Dauhut, T., Chaboureau, J. P., Escobar, J., and Mascart, P.: Large-eddy simulations of hector the convector making the stratosphere wetter, Atmos. Sci. Lett., 16, 135–140, https://doi.org/10.1002/asl2.534, 2015.
Davis, S. M., Rosenlof, K. H., Hassler, B., Hurst, D. F., Read, W. G., Vömel, H., Selkirk, H., Fujiwara, M., and Damadeo, R.: The Stratospheric Water and Ozone Satellite Homogenized (SWOOSH) database: a long-term database for climate studies, Earth Syst. Sci. Data, 8, 461–490, https://doi.org/10.5194/essd-8-461-2016, 2016.
Davis, S. M., Liang, C. K., and Rosenlof, K. H.: Interannual variability of tropical tropopause layer clouds, Geophys. Res. Lett, 40, 2862–2866, https://doi.org/10.1002/grl.50512, 2013.
Dessler, A. E. and Sherwood, S. C.: A model of HDO in the tropical tropopause layer, Atmos. Chem. Phys., 3, 2173–2181, https://doi.org/10.5194/acp-3-2173-2003, 2003.
Emanuel, K. A. and Z̄ivković-Rothman, M.: Development and Evaluation of a Convection Scheme for Use in Climate Models, J. Atmos. Sci., 56, 1766–1782, 1999.
Folkins, I. and Martin, R. V.: The Vertical Structure of Tropical Convection and Its Impact on the Budgets of Water Vapor and Ozone, J. Atmos. Sci., 62, 1560–1573, https://doi.org/10.1175/JAS3407.1, 2005.
Frey, W., Schofield, R., Hoor, P., Kunkel, D., Ravegnani, F., Ulanovsky, A., Viciani, S., D'Amato, F., and Lane, T. P.: The impact of overshooting deep convection on local transport and mixing in the tropical upper troposphere/lower stratosphere (UTLS), Atmos. Chem. Phys., 15, 6467–6486, https://doi.org/10.5194/acp-15-6467-2015, 2015.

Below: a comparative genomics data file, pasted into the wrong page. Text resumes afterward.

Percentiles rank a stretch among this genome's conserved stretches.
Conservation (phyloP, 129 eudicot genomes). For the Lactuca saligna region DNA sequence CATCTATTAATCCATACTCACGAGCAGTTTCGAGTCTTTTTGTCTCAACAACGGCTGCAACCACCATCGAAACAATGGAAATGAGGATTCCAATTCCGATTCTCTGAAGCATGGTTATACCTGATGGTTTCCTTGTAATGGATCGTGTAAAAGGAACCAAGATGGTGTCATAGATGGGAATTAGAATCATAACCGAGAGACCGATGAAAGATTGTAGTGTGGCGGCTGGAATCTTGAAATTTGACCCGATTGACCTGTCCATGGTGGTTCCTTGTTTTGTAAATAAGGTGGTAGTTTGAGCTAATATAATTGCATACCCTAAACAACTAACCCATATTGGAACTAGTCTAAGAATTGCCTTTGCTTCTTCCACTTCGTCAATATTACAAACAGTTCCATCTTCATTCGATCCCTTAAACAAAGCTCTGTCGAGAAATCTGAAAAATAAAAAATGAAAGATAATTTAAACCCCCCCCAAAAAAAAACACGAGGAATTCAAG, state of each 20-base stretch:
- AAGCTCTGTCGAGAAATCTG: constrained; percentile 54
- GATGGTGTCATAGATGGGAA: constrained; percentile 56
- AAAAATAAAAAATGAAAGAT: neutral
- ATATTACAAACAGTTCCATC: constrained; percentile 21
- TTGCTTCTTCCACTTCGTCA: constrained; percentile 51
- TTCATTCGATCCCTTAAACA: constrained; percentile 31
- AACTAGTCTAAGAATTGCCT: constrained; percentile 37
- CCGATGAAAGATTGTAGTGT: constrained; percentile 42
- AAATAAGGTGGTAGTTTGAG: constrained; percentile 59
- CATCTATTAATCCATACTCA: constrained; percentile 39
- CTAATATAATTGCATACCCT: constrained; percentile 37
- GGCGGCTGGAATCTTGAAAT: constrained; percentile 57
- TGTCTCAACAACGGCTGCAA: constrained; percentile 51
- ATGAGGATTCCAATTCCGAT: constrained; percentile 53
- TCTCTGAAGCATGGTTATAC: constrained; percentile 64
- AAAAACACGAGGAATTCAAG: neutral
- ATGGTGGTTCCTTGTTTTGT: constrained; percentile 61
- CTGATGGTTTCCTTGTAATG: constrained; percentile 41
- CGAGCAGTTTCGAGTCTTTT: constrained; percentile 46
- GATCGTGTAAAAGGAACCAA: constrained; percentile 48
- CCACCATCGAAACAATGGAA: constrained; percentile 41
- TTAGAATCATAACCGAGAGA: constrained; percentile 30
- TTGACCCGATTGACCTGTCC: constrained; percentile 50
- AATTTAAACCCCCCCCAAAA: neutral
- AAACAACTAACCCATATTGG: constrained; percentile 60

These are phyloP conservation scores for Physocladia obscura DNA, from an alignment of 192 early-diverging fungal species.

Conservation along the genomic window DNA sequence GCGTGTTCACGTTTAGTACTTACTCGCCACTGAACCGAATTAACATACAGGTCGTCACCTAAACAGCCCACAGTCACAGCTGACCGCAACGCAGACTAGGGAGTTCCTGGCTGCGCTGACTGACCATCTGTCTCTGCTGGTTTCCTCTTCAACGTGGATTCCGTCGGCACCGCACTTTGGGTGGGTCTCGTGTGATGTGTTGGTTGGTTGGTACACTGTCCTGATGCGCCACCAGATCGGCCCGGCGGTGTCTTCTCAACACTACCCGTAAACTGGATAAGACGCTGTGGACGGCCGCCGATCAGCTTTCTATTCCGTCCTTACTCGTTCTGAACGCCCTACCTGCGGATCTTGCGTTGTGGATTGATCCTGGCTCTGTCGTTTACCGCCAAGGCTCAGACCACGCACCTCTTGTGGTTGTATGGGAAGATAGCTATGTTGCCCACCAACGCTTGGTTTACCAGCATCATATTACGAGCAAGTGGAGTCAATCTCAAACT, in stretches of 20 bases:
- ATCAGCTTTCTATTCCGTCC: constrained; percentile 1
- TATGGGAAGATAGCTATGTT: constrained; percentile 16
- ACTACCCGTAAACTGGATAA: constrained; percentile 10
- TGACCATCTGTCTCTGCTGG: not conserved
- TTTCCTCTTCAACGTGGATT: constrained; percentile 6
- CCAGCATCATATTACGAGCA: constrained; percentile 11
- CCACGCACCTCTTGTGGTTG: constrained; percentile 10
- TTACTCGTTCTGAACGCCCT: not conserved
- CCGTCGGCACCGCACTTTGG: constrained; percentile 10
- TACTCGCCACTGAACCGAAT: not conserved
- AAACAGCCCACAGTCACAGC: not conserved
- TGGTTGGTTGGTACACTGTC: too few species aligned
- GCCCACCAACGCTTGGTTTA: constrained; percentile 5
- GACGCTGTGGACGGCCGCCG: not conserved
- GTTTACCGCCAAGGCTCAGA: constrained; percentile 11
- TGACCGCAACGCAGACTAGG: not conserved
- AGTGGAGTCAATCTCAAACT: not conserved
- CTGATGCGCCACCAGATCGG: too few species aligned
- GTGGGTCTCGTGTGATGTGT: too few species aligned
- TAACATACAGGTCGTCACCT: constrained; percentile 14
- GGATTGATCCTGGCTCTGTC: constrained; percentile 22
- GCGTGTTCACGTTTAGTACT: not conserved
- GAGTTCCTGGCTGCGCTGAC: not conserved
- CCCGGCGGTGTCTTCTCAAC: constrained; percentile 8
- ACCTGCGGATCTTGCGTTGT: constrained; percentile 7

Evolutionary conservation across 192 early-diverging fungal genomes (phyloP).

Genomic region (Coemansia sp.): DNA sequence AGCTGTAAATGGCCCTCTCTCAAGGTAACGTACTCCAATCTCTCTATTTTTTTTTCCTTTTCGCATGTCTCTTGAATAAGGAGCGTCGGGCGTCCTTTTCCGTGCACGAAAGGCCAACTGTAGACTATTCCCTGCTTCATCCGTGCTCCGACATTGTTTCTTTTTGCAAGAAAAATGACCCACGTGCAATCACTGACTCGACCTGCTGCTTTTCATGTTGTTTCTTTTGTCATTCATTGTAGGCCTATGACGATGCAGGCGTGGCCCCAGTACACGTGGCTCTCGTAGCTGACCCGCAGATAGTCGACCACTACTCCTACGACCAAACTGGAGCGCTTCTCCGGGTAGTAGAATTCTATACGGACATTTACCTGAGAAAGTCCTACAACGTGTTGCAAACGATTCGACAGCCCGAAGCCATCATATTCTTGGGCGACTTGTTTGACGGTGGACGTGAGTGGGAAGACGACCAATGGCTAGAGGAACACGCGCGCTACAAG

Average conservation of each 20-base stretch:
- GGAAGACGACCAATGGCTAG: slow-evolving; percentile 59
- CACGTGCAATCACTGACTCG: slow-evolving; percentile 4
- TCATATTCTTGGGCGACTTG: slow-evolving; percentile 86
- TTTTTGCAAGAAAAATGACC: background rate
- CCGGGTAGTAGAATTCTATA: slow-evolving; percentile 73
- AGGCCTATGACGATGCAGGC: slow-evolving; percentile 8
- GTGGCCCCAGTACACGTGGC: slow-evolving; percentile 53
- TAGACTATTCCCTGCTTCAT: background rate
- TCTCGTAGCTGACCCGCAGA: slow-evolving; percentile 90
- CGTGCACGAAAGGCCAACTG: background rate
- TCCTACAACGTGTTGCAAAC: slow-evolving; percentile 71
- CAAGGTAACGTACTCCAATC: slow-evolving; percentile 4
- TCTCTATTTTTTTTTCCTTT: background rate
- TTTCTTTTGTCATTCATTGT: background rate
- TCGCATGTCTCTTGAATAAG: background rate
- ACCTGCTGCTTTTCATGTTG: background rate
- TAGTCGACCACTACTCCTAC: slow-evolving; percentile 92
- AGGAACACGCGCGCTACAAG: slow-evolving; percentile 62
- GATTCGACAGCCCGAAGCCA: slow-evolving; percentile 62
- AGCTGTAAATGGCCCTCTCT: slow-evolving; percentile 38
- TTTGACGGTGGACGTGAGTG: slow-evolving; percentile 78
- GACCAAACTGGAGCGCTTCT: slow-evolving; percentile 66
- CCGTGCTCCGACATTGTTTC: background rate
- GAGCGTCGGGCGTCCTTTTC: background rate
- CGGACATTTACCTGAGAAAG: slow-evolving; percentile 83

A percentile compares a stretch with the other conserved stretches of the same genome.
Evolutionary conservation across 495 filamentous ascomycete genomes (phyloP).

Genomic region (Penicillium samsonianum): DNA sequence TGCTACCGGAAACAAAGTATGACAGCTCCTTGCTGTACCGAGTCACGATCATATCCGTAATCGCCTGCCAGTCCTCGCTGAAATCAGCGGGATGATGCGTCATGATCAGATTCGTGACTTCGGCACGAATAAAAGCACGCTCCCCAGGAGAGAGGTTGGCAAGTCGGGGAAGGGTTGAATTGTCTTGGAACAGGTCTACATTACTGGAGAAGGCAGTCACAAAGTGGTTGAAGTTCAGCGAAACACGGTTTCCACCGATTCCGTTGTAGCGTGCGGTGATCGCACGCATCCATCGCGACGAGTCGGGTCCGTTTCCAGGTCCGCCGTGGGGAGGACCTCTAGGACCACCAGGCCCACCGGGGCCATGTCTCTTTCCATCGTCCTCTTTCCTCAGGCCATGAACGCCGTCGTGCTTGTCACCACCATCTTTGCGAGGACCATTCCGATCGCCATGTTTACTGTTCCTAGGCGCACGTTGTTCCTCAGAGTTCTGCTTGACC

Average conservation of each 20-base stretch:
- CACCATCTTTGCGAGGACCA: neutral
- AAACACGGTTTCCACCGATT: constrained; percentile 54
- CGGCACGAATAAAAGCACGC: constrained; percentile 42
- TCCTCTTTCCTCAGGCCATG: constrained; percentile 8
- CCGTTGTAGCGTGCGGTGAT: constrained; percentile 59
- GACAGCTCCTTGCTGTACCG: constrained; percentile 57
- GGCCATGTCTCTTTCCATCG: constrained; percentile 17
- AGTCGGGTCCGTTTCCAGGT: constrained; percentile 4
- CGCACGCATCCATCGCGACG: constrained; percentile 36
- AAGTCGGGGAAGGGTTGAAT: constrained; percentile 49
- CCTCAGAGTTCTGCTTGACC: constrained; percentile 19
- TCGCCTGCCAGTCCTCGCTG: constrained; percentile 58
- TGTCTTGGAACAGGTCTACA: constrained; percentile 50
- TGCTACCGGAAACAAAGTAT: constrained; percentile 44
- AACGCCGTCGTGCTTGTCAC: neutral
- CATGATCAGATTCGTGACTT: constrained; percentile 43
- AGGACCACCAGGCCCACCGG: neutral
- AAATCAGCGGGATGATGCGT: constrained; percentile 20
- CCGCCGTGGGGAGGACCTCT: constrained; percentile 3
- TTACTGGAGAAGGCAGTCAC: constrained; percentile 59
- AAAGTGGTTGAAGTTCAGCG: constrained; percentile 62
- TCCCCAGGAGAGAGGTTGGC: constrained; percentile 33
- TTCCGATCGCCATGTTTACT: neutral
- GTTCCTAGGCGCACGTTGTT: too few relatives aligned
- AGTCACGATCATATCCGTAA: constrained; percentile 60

Fueglistaler, S., Dessler, A. E., Dunkerton, T. J., Folkins, I., Fu, Q., and Mote, P. W.: Tropical tropopause layer, Rev. Geophys., 47, RG1004, https://doi.org/10.1029/2008RG000267, 2009.
Goff, A. J. and Gratch, S.: Low-pressure properties of water from −160 to 212∘ F, Trans. Amer. Soc. Heat. Vent. Eng., 52, 95–122, 1946.
Hartmann, D. L., Holton, J. R., and Fu, Q.: The heat balance of the tropical tropopause, cirrus, and stratospheric dehydration, Geophys. Res. Lett., 28, 1969–1972, https://doi.org/10.1029/2000GL012833, 2001.
Highwood, E. J. and Hoskins, B. J.: The tropical tropopause, Q. J. Roy. Meteor. Soc., 124, 1579–1604, https://doi.org/10.1002/qj.49712454911, 1998.
Ho, C.-H., Kim, J.-H., Jeong, J.-H., Kim, H.-S., and Chen, D.: Variation of tropical cyclone activity in the South Indian Ocean: El Niño-Southern Oscillation and Madden-Julian Oscillation effects, J. Geophys. Res., 111, D22101, https://doi.org/10.1029/2006JD007289, 2006.
Holloway, C. E. and Neelin, J. D.: The convective cold top and quasi equilibrium, J. Atmos. Sci., 64, 1467–1487, https://doi.org/10.1175/JAS3907.1, 2007.
Holton, J. R. and Gettelman, A.: Horizontal transport and the dehydration of the stratosphere, Geophys. Res. Lett., 28, 2799–2802, https://doi.org/10.1029/2001GL013148, 2001.
Hurst, D. F., Hall, E. G., Jordan, A. F., Miloshevich, L. M., Whiteman, D. N., Leblanc, T., Walsh, D., Vömel, H., and Oltmans, S. J.: Comparisons of temperature, pressure and humidity measurements by balloon-borne radiosondes and frost point hygrometers during MOHAVE-2009, Atmos. Meas. Tech., 4, 2777–2793, https://doi.org/10.5194/amt-4-2777-2011, 2011.
Hurst, D. F., Lambert, A., Read, W. G., Davis, S. M., Rosenlof, K. H., Hall, E. G., Jordan, A. F., and Oltmans, S. J.: Validation of Aura Microwave Limb Sounder stratospheric water vapor measurements by the NOAA frost point hygrometer, J. Geophys. Res.-Atmos., 119, 1612–1625, https://doi.org/10.1002/2013jd020757, 2014.
Jensen, E. J., Toon, O. B., Selkirk, H. B., Spinhirne, J. D., and Schoeberl, M. R.: On the formation and persistence of subvisible cirrus clouds near the tropical tropopause, J. Geophys. Res., 101, 21361–21375, 1996.
Jensen, E. J., Ackerman, A. S., and Smith, J. A.: Can overshooting convection dehydrate the tropical tropopause layer?, J. Geophys. Res.-Atmos., 112, D11209, https://doi.org/10.1029/2006JD007943, 2007.